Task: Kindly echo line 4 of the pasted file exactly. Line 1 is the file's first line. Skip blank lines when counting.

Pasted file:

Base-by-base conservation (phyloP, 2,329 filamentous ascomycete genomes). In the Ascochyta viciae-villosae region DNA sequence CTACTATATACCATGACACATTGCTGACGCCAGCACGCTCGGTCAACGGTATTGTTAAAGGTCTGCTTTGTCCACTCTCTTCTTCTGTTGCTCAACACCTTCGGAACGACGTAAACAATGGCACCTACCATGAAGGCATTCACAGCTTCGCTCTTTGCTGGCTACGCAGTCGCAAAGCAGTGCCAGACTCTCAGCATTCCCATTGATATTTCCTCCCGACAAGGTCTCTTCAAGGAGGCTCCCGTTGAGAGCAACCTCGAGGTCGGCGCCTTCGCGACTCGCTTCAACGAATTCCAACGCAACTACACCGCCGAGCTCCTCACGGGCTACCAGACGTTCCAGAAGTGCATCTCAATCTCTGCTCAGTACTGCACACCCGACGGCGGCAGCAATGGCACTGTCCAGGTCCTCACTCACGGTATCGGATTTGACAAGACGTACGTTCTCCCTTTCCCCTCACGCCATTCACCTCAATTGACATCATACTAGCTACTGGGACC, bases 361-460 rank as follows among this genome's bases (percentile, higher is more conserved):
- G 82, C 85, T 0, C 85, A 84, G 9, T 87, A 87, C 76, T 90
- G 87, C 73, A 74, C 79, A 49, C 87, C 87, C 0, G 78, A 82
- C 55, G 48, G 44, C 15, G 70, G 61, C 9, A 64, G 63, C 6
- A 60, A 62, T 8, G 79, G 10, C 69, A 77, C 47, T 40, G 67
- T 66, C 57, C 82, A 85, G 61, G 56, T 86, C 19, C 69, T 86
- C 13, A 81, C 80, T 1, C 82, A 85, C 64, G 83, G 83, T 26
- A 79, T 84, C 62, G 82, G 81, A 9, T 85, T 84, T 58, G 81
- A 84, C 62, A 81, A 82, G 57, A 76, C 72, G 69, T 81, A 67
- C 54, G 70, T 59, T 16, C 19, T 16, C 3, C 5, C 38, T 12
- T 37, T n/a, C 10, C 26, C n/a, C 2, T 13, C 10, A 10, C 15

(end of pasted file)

- C 55, G 48, G 44, C 15, G 70, G 61, C 9, A 64, G 63, C 6